“It’s important that this region has immediate success, right? We want to illustrate that this was a good decision,” he says. “Sarah is the foremost authority on economic development in this community, and it made perfect sense for her to lead that effort for the four counties.”

These counties have “a long history of working together,” Boyarko says. “This will just make that a much more cohesive partnership, sending the same message with the same voice.”

Examples of the four-county partnerships include the recent joint application for Appalachian Community Grant Program funds and a collaboration between the Western Reserve Port Authority and Columbiana County Port Authority on development of an assisted living center last year.  

“This community is pulling together over the last five years in a way that I haven’t seen in my 10 years working on behalf of this community,” McGiffin says.

Boyarko agrees.

“There’s a concerted effort for that long-term approach in supporting the business community,” she says.

“Our strategic location with our unparalleled infrastructure and all of our assets makes us an ideal destination for businesses looking to thrive, especially when you look at the lake-to-river corridor,” Penny Traina, executive director of the Columbiana County Port Authority, says.

Traina cites the region’s access to major transportation routes and its skilled workforce.

Competitive Assets

Traina says this region “offers everything companies need to succeed.”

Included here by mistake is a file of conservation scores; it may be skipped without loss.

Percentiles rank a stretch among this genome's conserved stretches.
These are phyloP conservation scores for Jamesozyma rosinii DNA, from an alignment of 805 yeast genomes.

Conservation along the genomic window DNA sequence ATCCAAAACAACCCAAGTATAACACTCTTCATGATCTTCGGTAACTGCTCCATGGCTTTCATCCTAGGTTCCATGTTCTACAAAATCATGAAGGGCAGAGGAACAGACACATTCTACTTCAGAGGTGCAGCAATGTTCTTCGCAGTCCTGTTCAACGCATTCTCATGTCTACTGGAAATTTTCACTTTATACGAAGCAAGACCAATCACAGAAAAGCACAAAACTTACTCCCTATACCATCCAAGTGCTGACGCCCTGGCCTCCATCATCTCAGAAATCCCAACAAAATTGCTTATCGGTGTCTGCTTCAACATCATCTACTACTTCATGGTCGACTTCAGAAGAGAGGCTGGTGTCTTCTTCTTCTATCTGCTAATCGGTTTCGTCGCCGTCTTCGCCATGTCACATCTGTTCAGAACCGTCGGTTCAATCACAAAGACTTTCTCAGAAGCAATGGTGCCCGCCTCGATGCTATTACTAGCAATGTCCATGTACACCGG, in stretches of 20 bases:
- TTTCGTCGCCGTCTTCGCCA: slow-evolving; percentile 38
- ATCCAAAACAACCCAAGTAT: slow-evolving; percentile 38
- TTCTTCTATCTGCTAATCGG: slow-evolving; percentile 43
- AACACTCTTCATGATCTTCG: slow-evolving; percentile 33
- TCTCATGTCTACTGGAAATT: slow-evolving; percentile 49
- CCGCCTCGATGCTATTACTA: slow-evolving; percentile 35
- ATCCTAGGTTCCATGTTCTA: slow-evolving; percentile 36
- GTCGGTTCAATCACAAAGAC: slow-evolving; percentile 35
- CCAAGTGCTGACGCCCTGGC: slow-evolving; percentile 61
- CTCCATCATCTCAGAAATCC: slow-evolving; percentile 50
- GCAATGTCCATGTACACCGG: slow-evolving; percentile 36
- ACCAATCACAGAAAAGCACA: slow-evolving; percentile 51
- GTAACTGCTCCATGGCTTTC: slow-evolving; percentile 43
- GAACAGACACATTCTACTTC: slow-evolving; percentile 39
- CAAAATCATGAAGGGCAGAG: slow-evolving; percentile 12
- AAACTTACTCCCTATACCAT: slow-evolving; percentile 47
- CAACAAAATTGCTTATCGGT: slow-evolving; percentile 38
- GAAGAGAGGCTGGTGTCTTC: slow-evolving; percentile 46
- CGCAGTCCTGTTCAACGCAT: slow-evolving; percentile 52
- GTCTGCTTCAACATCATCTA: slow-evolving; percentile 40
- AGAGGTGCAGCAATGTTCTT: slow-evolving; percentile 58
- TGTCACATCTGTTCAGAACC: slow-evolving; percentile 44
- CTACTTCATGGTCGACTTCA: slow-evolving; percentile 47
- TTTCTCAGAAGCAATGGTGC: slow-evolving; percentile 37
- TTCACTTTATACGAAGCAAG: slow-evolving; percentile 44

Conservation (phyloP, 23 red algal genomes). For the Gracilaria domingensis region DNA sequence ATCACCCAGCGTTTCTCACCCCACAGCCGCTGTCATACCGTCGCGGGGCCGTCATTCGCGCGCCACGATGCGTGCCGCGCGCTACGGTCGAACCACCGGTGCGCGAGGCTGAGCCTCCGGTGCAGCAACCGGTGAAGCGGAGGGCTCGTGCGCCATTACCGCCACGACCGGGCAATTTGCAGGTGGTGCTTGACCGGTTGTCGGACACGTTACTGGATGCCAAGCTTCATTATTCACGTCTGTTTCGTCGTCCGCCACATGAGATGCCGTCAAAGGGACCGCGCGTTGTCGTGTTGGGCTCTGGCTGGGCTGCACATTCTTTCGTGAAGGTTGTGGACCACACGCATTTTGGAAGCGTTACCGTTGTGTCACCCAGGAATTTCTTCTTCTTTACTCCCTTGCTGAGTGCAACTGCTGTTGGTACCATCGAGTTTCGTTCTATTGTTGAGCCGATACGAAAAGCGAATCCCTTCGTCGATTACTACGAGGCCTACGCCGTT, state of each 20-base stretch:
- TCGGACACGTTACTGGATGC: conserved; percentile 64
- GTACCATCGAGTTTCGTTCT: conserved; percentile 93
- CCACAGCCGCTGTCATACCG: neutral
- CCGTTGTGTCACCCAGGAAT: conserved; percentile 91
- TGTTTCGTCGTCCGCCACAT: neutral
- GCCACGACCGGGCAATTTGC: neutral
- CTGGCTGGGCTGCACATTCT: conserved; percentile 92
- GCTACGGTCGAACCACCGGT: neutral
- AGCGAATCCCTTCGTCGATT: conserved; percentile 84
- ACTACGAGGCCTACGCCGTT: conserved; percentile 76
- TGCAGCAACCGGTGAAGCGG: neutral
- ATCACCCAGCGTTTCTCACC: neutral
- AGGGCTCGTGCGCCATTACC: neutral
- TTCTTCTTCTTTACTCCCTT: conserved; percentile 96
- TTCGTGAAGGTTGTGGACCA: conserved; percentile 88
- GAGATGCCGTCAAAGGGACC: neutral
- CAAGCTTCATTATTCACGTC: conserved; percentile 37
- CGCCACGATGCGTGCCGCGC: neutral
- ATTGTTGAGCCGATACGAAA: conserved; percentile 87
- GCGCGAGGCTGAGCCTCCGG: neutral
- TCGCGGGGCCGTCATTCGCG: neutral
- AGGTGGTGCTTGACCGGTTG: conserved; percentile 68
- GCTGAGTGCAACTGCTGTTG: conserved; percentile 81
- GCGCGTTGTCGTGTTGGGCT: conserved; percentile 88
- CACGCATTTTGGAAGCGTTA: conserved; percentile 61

The four Appalachian counties have many of the same needs though not necessarily the same demographics, she notes.

“The important thing is that when we connect each of our robust economic development departments, we’ll begin to see more things that we have in common. This way we’re already partnered together as we move forward,” Traina says.

Greg Myers, executive director of the Growth Partnership for Ashtabula County, concurs.

The partner counties have worked “for a long time on collaborative initiatives around targeted industry attraction, leveraging in our port assets, particularly with our partners in Columbiana County and leveraging our rail infrastructure connectivity with our partners in Trumbull and Mahoning,” Myers says.

“This is just an extension of the opportunities we’ve seen for a long time in trying to work together with what we believe are highly competitive assets in the marketplace for certain targeted industries that fit well within these four counties,” he continues. “They probably aren’t the best fits within the former region we were a part of just because of the heavy industrial nature of them.”

Blackann praises the team that has been assembled for Lake to River as “thoughtful” and “committed to this work,” people who are “truly invested in making the Valley better.”

That team also includes Matt Falter, hired as director of talent engagement; David Wilaj, director of project management; Jason Neal, director of site strategies; and Michelle Phillips, director of research. 

“These are not people that don’t have experience and haven’t been involved in many successes as part of the economic development ecosystem,” Boyarko notes. The team already is managing a portfolio of $1.7 billion of pending investment at various stages, and she anticipates some of those projects closing in the near future.